The Trump administration’s decision to fund community-led programs to counter extremism is a pragmatic step forward — one with clear benefits to Minnesota — to deliver on campaign promises of strengthening national security.
Late last week, the Department of Homeland Security announced that it is going forward with a fledgling community grants program to fund grass-roots youth programs and locally led nonprofits. The grants aim to build resilience in communities — such as Minnesota’s large Somali-American population — that have been targeted by terrorists. Community-led measures emphasize prevention, which is why it’s imperative that they are included in a comprehensive national security strategy.
A 2016 Star Tribune editorial series urged Congress and Homeland Security officials to robustly fund the pioneering nonprofits already involved with the state’s Somali-American community, as well as other groups working nationally to thwart extremists of all types. In January, in the final days of the Obama administration, Homeland Security officials announced the grant recipients for the first round of funding — $10 million — that Congress had approved. Two Minnesota organizations were among those receiving awards: Ka Joog, a nationally lauded after-school program for Somali-American young people, and Heartland Democracy, a respected Minnesota-based nonprofit.
In February, Ka Joog rejected nearly $500,000 in funding over concerns that the Trump administration’s countering violent extremism (CVE) efforts would focus only on Islamic extremism. But the other sums, including the nearly $165,435 awarded to Heartland, sat in limbo as new Homeland Security leaders assessed the program. A June 9 Star Tribune editorial took the agency to task for the delay, which officials attributed to a review to “ensure the most effective use of taxpayer dollars.”
On Friday, Homeland Security made the welcome announcement that the agency has decided to invest in these community-based grants, a positive development that reflects well on the agency’s new secretary, John Kelly. The agency also revised the list of grant recipients and the sums awarded to them, with favorable changes for Minnesota.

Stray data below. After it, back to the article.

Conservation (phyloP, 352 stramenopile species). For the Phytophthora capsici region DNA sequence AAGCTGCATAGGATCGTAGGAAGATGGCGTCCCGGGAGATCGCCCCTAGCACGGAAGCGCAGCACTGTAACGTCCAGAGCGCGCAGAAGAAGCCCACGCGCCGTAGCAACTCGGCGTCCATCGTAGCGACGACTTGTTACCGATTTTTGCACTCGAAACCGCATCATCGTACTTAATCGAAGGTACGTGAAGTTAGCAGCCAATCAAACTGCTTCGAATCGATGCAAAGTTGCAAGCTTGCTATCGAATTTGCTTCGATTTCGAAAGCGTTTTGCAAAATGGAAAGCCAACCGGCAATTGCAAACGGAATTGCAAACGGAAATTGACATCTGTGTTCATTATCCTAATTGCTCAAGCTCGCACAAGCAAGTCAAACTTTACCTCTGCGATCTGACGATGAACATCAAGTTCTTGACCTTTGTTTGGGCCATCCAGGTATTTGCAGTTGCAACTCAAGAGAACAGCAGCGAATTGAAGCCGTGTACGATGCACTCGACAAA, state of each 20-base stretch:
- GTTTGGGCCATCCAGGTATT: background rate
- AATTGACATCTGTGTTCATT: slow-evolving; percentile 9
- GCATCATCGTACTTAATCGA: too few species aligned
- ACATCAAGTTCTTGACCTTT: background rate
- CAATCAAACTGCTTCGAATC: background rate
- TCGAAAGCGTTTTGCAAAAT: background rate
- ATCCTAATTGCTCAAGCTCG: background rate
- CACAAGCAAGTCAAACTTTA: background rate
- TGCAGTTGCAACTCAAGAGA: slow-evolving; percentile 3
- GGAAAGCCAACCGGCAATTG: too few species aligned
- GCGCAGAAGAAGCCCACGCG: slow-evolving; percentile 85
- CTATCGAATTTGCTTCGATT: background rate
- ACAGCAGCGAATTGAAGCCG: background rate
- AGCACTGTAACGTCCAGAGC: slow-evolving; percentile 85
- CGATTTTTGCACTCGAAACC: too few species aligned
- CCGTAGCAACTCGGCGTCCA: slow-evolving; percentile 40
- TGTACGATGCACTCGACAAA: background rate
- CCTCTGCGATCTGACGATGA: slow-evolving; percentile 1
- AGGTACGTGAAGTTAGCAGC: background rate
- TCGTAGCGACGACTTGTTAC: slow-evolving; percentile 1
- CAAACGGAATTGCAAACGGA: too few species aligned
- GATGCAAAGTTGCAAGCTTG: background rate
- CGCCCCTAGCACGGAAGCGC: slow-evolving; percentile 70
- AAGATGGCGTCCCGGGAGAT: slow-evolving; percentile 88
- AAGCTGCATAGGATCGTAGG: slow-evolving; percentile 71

Heartland, which works with at-risk young people, is still on the list. But its grant has been increased to $423,340. The Hennepin County Sheriff’s Office is a new recipient and has been awarded $347,600. The substantial sum reflects the office’s admirable history of engaging with the Somali-American community under Sheriff Rich Stanek.
Regrettably, it is unclear if this will be the last round of Homeland Security grants. The Trump budget does not call for additional funding in 2018. But that shouldn’t stop Congress from meeting the need. This is a chance for Minnesota’s congressional delegation, particularly its three members in the Republican majorities, to step up and lead.
Kelly’s backing of the grants is nevertheless a positive sign about the agency’s future support for community-based CVE programs. So is the careful language that accompanied the announcement. Fears that CVE strategies would narrow to Islamic extremists pushed Ka Joog to decline the money. But there is not one word in the Homeland Security news release that suggests the agency has made this shift.
The federal grants also put a spotlight on worthy community efforts. Being a recipient will lend credibility to these organizations and hopefully inspire further investment from nonprofits and community-minded corporations. Private funding and leadership are still urgently needed.